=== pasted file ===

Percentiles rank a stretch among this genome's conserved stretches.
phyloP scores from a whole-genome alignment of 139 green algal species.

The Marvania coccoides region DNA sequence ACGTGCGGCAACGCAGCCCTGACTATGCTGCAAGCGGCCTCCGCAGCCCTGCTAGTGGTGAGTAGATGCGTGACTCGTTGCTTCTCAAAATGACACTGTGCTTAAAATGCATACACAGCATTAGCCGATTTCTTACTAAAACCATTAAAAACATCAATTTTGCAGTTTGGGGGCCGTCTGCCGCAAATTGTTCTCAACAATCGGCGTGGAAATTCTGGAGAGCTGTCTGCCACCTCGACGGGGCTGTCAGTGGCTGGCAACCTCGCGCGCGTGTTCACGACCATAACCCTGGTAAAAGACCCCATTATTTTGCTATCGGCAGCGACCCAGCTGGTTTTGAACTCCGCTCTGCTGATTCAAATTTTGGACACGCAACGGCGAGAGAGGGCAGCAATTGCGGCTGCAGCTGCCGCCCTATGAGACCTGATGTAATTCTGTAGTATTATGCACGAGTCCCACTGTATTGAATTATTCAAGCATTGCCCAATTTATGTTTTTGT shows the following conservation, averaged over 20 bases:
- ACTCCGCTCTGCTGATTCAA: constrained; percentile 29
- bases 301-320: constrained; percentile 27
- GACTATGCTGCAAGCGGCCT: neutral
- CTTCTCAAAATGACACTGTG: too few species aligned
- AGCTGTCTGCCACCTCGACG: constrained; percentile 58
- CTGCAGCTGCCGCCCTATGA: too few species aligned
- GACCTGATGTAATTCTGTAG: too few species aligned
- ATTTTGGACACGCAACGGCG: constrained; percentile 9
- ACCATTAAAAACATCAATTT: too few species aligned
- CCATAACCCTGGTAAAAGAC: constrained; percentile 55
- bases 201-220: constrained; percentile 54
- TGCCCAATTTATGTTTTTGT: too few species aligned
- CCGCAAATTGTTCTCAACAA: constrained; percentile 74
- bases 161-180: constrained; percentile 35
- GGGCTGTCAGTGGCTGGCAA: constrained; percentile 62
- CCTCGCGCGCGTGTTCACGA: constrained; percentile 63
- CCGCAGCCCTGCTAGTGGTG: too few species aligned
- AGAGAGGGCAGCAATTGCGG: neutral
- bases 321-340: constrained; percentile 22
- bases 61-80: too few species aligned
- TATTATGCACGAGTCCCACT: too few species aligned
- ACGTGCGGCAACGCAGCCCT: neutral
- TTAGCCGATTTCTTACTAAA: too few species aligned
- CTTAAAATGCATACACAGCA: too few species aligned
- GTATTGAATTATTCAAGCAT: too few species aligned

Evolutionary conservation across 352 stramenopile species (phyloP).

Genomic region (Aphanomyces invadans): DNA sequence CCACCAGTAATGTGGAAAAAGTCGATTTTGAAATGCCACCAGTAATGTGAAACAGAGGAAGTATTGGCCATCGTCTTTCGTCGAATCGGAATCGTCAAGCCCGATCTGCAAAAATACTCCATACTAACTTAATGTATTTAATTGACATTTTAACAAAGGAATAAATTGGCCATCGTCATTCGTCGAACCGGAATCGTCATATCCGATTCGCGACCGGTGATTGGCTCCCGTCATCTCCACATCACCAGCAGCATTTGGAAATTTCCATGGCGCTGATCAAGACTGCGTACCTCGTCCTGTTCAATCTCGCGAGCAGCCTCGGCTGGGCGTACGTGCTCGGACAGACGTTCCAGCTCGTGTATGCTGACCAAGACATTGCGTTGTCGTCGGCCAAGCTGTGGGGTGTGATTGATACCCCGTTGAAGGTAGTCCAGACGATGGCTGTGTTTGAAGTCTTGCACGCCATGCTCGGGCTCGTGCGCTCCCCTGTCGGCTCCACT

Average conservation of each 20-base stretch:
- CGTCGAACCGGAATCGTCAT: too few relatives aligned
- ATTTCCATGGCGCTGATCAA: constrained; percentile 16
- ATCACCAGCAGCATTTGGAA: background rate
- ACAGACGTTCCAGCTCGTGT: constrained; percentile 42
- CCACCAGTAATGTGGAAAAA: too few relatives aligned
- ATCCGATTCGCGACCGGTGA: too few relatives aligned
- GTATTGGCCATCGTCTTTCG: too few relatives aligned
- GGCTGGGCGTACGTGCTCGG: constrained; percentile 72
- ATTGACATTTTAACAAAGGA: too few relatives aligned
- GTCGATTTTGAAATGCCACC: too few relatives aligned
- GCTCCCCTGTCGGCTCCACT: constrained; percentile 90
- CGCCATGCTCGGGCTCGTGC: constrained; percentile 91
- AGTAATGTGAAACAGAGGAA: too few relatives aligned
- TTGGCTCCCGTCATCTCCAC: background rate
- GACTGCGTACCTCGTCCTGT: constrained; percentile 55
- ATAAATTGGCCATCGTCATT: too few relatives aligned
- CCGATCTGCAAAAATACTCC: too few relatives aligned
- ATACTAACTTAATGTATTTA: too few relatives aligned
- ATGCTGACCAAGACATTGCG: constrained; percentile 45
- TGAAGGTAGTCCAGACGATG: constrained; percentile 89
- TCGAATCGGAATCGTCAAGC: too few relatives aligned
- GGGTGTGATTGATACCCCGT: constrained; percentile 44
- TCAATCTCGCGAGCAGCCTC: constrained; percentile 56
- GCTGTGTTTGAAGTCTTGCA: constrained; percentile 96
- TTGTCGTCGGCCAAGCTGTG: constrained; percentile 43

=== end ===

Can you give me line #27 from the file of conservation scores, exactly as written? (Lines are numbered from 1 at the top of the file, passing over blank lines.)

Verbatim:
- CTTAAAATGCATACACAGCA: too few species aligned